The broker asked for business plan when my first time calling him. Is it normal?

The broker asked for business plan when my first time calling him. Is it normal? We have not entered any negotiations yet? Will the business plan affect my lease rate?
In Leasing Property - Asked by Teresa Y. - Feb 24, 2012
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Answer(s)

Angela M.
Broker/Agent
Mobile, AL

Broker's typically ask a series of questions in the introductory period of a lease in an effort to gauge how organized you are as a tenant. Part of our job is to qualify you as a tenant for the owner. It's a interview of sorts that can work in your favor. Having your ducks in a row in regard to a business plan, capital for the venture and a clear concept for the business will prove to the Landlord that you are a good bet. The stronger the tenant the harder the Landlord will work to court the deal. The business plan may reveal your budget number in regard to rent but that doesn't necessary hurt your negotiation of the space because ultimately the economics will be based on similar comps, strength of you the tenant and other economic elements ie Tenant Improvement monies asked for, Landlord build out and any abated rent periods all of which are factored in and effect rent. They are just checking you out and the better foot you put forward the better your deal will be.

Feb 24, 2012
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Dotene S.
Broker/Agent
Roswell, GA

I believe this is a bit early on the qualification process of your ability to pull the trigger on a deal, but the owner or landlord my request it.. To me, it is a bit early in the fact that he/she have other questions that lead up to that request. Just my opinion!?,

Feb 25, 2012
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Kyle M.
Broker/Agent
Culver City, CA

In my opinion it is uncommon to ask that question right upfront. A business plan is certainly helpful information for the landlord in his decision making process. However initially the landlord is likely to be more focused on the financials for the business, and yours personally if its a start up. Generally speaking the business plan would not affect the lease rate. It could perhaps make the landlord more comfortable in moving forward with a deal. Particularly with a start up , and along with some decent financials.

Feb 25, 2012
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Robert T.
Broker/Agent
Bethesda, MD

Brokers need to know tenants are qualified to lease space and ask a series of questions depending on the nature of the business.

Feb 27, 2012
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John C.
Broker/Agent
Boston, MA

I'd say the second meeting or phone conversation would be an appropriate time for that type of question. "Do you have a location now?", would be more what I would expect. Or possibly "How do your financials look?".

Feb 27, 2012
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John C.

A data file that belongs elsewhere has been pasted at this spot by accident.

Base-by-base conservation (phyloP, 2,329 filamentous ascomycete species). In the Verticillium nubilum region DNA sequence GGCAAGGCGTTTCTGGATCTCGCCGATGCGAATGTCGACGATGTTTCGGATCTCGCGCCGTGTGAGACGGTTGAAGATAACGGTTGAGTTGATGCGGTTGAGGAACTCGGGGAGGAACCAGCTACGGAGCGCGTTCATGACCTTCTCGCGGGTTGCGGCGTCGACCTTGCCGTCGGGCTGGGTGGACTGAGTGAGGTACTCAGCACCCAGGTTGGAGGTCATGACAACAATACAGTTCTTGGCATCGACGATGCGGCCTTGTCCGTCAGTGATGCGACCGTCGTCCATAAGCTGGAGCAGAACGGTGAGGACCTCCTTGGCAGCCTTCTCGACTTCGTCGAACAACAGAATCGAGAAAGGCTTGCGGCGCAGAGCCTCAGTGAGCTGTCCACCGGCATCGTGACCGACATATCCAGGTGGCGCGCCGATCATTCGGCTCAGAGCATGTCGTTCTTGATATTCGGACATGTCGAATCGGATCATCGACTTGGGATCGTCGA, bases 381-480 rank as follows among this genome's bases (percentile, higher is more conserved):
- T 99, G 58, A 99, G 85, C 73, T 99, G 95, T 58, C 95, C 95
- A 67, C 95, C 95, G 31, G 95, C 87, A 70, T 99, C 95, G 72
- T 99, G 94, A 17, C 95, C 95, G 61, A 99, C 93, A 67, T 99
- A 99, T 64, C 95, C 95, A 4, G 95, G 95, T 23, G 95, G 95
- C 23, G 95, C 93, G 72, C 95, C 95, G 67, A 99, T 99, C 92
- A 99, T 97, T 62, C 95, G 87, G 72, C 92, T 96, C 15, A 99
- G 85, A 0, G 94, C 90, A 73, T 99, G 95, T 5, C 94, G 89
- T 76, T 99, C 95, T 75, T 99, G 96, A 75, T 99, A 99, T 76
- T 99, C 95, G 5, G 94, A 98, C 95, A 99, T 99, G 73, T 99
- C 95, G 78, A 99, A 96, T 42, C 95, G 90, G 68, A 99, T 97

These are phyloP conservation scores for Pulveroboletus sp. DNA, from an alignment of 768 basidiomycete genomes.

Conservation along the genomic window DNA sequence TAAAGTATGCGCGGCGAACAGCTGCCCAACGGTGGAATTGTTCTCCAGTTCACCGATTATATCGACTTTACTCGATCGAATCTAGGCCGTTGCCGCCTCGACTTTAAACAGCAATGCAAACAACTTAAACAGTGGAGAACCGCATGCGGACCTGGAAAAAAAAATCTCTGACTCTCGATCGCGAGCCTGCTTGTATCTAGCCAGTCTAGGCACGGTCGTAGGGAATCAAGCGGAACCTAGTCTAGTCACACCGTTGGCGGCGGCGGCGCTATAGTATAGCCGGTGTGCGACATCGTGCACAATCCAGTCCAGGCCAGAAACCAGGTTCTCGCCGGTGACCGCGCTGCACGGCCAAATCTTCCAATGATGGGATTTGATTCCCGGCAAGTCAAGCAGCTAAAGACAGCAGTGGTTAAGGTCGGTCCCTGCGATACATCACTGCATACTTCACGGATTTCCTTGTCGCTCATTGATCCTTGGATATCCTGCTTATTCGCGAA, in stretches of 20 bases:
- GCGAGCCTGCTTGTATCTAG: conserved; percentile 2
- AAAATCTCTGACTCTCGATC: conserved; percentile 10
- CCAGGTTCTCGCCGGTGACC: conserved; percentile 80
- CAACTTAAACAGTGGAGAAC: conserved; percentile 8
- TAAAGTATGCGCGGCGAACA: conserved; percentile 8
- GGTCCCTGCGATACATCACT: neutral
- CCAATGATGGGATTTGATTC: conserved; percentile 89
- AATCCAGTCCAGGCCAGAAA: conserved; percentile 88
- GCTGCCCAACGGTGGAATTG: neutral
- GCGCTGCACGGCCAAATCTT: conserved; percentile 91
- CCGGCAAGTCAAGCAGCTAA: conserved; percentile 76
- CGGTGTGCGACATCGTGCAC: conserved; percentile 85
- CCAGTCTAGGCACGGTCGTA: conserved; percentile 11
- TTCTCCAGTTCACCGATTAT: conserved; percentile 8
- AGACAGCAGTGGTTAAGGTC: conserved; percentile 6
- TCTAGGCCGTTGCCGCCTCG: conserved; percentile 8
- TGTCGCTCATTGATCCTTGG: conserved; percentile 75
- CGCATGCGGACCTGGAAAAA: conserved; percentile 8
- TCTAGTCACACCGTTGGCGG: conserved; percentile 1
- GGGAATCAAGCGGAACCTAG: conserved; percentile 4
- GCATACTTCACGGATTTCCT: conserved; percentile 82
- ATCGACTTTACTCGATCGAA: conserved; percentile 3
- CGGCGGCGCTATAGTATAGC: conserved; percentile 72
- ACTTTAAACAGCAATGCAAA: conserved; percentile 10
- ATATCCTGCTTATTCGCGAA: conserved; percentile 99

Broker/Agent
Boston, MA

I'd say the second meeting or phone conversation would be an appropriate time for that type of question. "Do you have a location now?", would be more what I would expect. Or possibly "How do your financials look?".

Feb 27, 2012
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Michael B.
Broker/Agent
Las Vegas, NV

Whether it is normal or not - I don't know but the exact correct question to ask, for both you and the broker. Signing a lease is a personal obligation that will bite you if you can't pay the rent. No one wins, including the landord, if you come up short. A business plan, that is thought out with real and conservative numbers, will help you plan your success and help the landlord get comfortable with you and your business. You want that and other documents together BEFORE you start negotiating because any landlord worth his salt will ask you for it prior to finishing your negotiations and any broker worth his/her salt will be providing it to a landlord to prove his/her tenant is someone they want in their building. If your business and financial strength is viable and you can prove it, it should affect your lease rate and lease terms in a positive way. Read also response from Angela M. - she is on the money with her answer.

Feb 29, 2012
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Nadina C.
Broker/Agent
Phoenix, AZ

It's a tenant screening tool. Designed to separate the serious tenants from the "tire kickers". In sales, there is a saying, "always be closing." The better saying is, "always be qualifying." The broker may have been a bit abrupt but you may have caught him on a frustrating day after being contacted by a series of unprepared tenant wannabes.
If you are a business owner and if you are seeking to lease or buy commercial property, you must be prepared to disclose your financial situation and preparedness to a landlord or lender. After all, either one may be your biggest creditor. And being prepared with a business plan shows that you are serious and not just a hobby business.

Mar 1, 2012
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